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THE CUTTING EDGE | TELECOM TALK

There's Yet Another Phone Fraud: 'Sliding'

Newly competitive local toll-call market brings PUC tens of thousands of complaints about unauthorized switches.

July 29, 1999|ELIZABETH DOUGLASS | TIMES STAFF WRITER

After just two months of full competition for local toll phone calls, state regulators have received tens of thousands of complaints of unauthorized carrier switching--a new form of fraud that regulators have dubbed "sliding."

Officials at the California Public Utilities Commission say the initial complaint figures for sliding are well above peak levels for slamming (the unauthorized switching of long-distance service) and cramming (the addition of unauthorized phone charges to a person's bill).

Sliding involves a customer's authorized long-distance carrier taking over service for local toll calls--those that fall between local zones and long-distance and typically cover phone calls made to locations more than 16 miles away--without the customer's knowledge or OK.

At about $1.6 billion a year, California is the U.S.' largest toll-call market.

In May, 495,593 Pacific Bell customers--individuals and businesses--changed toll-call providers. Of those, 15,635--or about 3%--reported that the switch was made without their consent, according to Bill Schulte, director of the PUC consumer services division.

In June, 64,225 customers said they were switched to another company without their consent--about 12% of the 523,846 who changed carriers that month, Schulte said.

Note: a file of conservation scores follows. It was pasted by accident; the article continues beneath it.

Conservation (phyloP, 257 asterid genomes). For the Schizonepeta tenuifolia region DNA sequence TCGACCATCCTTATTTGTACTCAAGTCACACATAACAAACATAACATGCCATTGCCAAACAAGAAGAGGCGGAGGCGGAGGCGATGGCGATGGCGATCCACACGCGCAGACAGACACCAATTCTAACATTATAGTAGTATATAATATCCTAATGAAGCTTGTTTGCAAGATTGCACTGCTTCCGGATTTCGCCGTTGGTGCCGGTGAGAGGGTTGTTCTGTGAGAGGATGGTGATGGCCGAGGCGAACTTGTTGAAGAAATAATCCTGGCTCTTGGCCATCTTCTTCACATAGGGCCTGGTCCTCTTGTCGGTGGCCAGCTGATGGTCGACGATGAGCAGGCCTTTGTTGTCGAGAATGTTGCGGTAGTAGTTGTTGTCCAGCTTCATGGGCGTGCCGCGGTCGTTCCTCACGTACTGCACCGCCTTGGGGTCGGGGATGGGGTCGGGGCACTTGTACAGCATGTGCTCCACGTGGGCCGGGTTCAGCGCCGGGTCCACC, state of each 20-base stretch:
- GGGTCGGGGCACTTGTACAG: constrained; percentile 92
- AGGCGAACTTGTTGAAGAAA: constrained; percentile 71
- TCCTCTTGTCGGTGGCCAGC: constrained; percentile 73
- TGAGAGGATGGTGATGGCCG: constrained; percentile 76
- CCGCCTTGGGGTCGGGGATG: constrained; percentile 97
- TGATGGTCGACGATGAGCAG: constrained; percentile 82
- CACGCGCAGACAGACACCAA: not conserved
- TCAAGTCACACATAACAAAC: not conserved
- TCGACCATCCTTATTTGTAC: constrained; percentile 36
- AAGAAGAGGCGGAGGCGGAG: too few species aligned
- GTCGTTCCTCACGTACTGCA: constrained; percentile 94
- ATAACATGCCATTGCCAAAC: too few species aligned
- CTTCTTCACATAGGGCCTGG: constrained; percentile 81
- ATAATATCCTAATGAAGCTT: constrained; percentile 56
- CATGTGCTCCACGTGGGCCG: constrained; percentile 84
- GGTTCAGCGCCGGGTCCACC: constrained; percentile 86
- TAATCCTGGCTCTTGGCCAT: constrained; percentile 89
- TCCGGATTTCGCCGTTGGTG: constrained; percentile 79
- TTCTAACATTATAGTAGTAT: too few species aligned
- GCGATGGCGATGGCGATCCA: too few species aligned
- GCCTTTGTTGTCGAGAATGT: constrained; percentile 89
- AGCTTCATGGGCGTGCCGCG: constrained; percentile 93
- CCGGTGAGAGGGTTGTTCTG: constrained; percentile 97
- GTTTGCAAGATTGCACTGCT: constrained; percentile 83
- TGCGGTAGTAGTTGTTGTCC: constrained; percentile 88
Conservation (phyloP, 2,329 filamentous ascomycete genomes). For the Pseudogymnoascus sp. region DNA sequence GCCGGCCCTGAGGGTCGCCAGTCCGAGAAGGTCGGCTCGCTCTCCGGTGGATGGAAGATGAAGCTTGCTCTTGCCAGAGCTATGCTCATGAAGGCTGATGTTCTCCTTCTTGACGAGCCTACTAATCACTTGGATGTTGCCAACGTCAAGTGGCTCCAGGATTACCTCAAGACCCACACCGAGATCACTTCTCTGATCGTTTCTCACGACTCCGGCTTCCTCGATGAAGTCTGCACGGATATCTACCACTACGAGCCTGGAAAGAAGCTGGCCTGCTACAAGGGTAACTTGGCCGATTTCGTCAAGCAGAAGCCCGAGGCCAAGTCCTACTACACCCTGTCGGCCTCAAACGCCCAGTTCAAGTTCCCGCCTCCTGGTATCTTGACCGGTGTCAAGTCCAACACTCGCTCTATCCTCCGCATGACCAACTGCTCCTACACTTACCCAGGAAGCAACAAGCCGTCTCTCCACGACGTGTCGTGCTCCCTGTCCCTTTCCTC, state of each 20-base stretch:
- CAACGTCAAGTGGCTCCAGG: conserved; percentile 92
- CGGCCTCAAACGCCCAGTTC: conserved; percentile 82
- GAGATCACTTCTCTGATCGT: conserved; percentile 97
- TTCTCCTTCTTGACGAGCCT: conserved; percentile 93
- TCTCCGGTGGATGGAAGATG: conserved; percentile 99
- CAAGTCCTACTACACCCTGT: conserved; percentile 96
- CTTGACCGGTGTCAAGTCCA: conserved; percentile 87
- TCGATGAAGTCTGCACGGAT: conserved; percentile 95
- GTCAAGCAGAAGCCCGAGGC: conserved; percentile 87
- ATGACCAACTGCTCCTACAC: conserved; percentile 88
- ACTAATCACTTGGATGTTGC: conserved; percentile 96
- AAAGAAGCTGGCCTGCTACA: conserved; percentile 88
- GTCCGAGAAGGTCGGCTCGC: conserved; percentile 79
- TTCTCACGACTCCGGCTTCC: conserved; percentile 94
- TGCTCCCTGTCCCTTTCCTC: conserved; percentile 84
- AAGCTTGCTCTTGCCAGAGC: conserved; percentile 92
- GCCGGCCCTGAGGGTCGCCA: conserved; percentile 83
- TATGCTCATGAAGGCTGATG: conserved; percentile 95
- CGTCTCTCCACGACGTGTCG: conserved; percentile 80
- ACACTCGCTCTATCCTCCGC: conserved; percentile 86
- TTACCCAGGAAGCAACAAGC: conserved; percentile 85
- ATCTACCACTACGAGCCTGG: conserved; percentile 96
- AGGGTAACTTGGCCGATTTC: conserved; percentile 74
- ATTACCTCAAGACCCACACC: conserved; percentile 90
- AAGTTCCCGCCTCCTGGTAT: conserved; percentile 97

The figures were reported to regulators by PacBell, the state's largest local phone company, and must be confirmed by the PUC.

The increase corresponds to the beginning of toll competition for customers of PacBell, which until recently automatically handled its customers' toll calls.

As of May 7, PacBell customers could select a phone company to handle toll calls, much as they designate their long-distance carrier. Customers of GTE Corp. already had the option of picking a local-toll carrier.

Schulte, calling the figures "startling," said one large long-distance carrier, which he would not name pending verification--may be responsible for more than half of the alleged sliding incidents.

"The numbers are two and three times the highest number of complaints we've had for slamming in any one month," Schulte said. "So if they turn out to be accurate, we have to seriously redirect resources into that area."

The three largest carriers--AT&T, MCI WorldCom and Sprint--are among the firms seeking toll-call customers in California.

To file a complaint about sliding, call the state PUC consumer services division at (800) 649-7570 weekdays between 8 a.m. and 4:45 p.m.

(BEGIN TEXT OF INFOBOX / INFOGRAPHIC)

Sliding Into First

As telecommunications competition grows, so does phone-related fraud. State and federal officials have stepped up efforts to halt slamming and cramming, but a new problem called "sliding" has emerged. Here are the most prevalent forms of phone fraud:

* Cramming: Unauthorized addition of services or charges (such as voicemail, Internet service or 900 number charges) to a phone bill.

* Slamming: Changing a customer's designated long-distance provider without permission.

* Sliding: Changing a customer's designated local toll carrier without permission.

Source: California Public Utilities Commission

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